The reproductive traits of Barbatula oreas were examined in a population established in the Kaname River, Kanagawa prefecture. Males exhibited unclear seasonal patterns in their monthly mean gonadosomatic index (GSI), and discharged semina from their genital ducts throughout the year. Females exhibited obvious seasonal patterns in the monthly mean GSI, which was higher in spring (March-April) and lower in summer (July-August). Ovarian maturity was divided into three developmental phases (resting, vitellogenic and maturation), and the ovaries in the maturation phase, which had the characteristics of ovaries in the spawning season, were observed from March to July. Post-ovulatory follicles were found even in the ovaries of small fish (<100 mm SL), indicating spawning at age-1. Total fecundity was 1,049-10,671 per ovary, increasing exponentially with the increasing SL. It was considered that vitellogenesis occurred at a wide range of water temperatures and day lengths (7.5-20.8°C, 9 h 47 min-14 h 33 min), and spawning season began when there was a transition to a suitable spawning temperature (10.2-18.5°C). This population, which matured at age-1, seemed to have a higher intrinsic rate of natural increase compared to a native population.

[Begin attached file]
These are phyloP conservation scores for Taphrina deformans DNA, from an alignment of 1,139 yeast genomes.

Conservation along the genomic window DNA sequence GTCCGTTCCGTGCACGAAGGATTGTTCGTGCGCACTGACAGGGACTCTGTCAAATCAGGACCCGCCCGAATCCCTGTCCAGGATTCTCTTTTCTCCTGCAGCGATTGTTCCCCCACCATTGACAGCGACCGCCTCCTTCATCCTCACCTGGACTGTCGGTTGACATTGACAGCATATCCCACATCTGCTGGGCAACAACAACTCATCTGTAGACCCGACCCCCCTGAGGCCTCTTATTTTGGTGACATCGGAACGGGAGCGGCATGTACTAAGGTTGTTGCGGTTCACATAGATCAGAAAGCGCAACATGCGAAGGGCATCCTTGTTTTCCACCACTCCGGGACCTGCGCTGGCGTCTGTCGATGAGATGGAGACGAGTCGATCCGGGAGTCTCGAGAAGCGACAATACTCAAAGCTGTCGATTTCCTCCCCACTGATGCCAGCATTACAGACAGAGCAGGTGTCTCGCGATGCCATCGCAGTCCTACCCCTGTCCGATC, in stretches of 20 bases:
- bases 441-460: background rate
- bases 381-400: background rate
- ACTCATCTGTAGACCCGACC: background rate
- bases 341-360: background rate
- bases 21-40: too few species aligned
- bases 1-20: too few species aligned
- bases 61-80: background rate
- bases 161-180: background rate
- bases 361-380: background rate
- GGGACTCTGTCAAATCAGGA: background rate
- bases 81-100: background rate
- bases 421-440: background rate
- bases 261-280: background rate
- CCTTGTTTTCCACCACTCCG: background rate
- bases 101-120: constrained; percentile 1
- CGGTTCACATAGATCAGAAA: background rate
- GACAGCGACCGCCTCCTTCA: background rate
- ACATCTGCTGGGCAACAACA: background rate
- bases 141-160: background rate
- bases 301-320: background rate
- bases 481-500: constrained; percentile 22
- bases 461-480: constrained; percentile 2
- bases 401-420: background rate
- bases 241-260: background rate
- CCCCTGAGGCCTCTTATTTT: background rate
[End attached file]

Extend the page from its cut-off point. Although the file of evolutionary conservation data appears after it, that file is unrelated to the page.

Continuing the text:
The relationship between otolith and somatic size was examined for ayu Plecoglossus altivelis altivelis sampled in Lake Biwa. Combined allometric (otolith radius < 400 µm) and linear (otolith radius ≥ 400 µm) equations showed the closest fit relationship between otolith radius and standard length. Slower growing ayu tend to have larger otoliths than faster growing ayu at the same somatic size. This phenomenon has been called the growth effect and may be a cause of bias in the back-calculation of fish length from otoliths.
To determine the optimal time for releasing chum salmon into the Gakko River, otolith-marked juveniles reared to more than 1 g body mass were released in late February, mid-March, and late March of 2009 to 2011. Although factors that determine return rates are yet unknown, the return rates were highest for the mid-March (0.62%-1.02%) groups of all three brood years. Return rates for the late February and late March groups were approximately half that of the mid-March groups. These results suggest that releasing chum salmon in mid-March is optimal for increasing return rates.